Every February, “concerned” photographers from all over the region as well as from Europe and the US converge on Yangon to share their latest powerful stories with a large audience in the heart of the city. More than 200 artists works and short photo-documentaries will be shown this year, half of them from Kayah, Chin, Kachin, and Rakhine States, where we recently gave training and organized photo festivals.
Reflecting the urgency of the threats to humankind, the theme of these works is more and more related to environmental issues. The Arctic Ocean is warming at an alarming rate and the whole world is feeling the effects, in particular Myanmar, which is suffering from a long series of droughts, floods, extreme heat, and cyclones. French photographer Francis Latreille brings us the extraordinary story of Tara, a sailboat with a team of scientists on board that was deliberately trapped in pack ice for almost two years. It drifted for more than 2500 kilometers—a journey undertaken without engine or sail—to study the phenomena related to climate change in high latitudes. According to the latest UN report, we have only twelve years to limit the climate catastrophe.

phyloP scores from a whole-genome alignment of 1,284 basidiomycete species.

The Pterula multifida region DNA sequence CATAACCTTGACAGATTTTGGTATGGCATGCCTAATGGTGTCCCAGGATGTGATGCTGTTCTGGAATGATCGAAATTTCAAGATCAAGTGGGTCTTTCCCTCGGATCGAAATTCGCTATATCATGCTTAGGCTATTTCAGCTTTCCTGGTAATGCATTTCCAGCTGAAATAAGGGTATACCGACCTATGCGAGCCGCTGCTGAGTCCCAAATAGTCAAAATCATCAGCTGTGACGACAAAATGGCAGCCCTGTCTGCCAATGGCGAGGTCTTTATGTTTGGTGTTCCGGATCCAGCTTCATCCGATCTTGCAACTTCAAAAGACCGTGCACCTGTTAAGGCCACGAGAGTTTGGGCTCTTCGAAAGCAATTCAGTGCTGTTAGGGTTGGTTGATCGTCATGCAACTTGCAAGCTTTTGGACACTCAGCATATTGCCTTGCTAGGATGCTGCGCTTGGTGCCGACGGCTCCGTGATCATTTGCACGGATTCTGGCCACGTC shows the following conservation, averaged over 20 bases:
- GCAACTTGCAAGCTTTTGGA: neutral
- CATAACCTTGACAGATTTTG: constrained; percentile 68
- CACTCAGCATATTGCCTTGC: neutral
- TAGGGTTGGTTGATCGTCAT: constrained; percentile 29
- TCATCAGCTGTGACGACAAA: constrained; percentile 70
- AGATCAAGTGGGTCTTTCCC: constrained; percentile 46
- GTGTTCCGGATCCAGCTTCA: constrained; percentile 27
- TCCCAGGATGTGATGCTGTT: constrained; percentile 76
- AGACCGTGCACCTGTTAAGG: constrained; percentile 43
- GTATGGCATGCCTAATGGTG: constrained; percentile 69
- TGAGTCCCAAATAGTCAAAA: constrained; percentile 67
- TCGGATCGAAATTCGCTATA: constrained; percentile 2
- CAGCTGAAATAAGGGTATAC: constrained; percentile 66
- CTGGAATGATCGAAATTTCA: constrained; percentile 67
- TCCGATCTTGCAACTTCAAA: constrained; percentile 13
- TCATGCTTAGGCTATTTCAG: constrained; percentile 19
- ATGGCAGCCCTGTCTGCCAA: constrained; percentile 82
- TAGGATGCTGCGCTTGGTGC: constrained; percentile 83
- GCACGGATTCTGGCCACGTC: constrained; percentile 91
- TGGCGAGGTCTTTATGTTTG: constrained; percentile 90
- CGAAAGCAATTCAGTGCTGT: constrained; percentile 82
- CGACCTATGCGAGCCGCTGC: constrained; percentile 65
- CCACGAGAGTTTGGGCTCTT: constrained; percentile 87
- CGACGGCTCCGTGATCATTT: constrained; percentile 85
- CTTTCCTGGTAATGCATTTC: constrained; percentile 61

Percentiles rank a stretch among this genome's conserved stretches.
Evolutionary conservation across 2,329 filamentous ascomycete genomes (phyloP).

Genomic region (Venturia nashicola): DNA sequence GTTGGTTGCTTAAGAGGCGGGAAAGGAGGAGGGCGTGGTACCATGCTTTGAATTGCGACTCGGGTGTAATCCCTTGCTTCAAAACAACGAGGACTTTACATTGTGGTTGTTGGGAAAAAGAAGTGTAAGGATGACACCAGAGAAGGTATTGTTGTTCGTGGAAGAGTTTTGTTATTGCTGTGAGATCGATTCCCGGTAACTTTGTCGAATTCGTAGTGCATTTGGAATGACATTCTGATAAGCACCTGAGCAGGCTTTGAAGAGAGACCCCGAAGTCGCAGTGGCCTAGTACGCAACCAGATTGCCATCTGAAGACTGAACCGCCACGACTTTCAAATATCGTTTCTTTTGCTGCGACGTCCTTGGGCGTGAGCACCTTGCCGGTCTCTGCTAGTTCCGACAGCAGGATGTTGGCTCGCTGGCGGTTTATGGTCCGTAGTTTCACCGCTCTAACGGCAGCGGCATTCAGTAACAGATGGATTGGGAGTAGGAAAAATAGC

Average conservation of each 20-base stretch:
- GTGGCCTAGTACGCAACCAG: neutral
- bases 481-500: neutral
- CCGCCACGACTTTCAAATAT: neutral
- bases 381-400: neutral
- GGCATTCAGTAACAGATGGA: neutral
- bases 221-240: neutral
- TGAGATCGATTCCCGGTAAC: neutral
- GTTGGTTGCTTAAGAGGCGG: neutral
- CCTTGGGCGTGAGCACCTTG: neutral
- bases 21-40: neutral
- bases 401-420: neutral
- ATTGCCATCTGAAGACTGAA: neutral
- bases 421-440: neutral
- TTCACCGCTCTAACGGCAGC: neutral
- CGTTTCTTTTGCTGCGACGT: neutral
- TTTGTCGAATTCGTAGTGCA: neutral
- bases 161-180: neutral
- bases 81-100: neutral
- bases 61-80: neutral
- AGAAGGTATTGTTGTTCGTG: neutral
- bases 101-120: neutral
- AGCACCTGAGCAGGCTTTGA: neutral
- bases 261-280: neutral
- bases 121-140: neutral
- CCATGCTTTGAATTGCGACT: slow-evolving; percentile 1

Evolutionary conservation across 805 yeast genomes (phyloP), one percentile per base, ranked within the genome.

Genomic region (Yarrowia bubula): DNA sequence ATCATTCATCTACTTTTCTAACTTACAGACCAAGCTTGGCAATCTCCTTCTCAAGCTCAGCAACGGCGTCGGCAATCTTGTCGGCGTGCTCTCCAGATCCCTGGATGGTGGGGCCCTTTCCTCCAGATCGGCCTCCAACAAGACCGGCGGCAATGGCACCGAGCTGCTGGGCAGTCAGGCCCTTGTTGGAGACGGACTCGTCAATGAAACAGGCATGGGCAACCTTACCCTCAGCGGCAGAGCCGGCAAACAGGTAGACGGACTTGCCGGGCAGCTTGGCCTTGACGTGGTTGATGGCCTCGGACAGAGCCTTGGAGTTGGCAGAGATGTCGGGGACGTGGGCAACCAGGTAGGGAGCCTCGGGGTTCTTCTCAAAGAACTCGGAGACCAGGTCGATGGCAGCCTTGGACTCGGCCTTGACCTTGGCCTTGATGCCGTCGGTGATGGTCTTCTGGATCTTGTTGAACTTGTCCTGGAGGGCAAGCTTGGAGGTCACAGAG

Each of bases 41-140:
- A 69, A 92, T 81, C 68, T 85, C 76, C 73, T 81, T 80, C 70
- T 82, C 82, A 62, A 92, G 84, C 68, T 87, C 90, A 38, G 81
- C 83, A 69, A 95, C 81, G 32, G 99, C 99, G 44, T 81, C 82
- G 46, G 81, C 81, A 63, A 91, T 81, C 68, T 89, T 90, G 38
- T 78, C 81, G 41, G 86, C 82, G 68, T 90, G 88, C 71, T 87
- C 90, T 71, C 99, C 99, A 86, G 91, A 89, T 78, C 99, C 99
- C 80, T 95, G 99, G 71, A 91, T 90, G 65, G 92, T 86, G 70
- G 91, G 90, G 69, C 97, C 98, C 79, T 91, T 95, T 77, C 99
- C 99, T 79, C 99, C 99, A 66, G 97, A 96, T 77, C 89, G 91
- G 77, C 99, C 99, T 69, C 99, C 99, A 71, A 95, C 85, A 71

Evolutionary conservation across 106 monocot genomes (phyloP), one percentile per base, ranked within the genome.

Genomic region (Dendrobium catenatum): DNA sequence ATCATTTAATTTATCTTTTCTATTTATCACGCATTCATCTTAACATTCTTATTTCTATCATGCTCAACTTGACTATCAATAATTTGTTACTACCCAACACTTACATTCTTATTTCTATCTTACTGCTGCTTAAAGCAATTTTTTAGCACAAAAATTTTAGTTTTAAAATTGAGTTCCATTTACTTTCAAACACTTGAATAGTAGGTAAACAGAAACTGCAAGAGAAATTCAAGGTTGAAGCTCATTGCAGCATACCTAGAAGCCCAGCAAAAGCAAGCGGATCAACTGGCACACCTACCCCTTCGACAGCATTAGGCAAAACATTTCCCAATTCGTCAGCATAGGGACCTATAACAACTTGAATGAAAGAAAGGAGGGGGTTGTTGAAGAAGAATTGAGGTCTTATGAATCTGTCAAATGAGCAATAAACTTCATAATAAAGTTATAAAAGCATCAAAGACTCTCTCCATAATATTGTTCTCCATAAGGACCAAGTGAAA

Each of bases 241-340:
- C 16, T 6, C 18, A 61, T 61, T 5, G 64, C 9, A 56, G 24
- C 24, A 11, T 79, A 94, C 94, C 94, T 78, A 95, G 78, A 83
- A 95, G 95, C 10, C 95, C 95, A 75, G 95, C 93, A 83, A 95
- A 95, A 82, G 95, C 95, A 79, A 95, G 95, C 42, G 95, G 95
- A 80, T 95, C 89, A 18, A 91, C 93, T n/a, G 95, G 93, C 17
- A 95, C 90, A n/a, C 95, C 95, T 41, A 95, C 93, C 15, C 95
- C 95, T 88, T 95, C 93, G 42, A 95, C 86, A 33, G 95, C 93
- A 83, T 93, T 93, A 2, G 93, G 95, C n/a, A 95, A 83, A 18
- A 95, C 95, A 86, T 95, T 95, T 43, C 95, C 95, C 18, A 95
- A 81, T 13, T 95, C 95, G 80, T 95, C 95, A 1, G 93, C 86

Another terrifying recent report explains that humanity has wiped out an astonishing 60% of global wildlife since 1970 due to pollution, deforestation, and other manmade factors. Myanmar is still home to one of the largest populations of wild Asian elephants in Southeast Asia, shows Burmese photographer Ko Myo, but they could be wiped out within ten years due to cruel poaching, territorial conflicts with humans, and illegal trade along the border with China.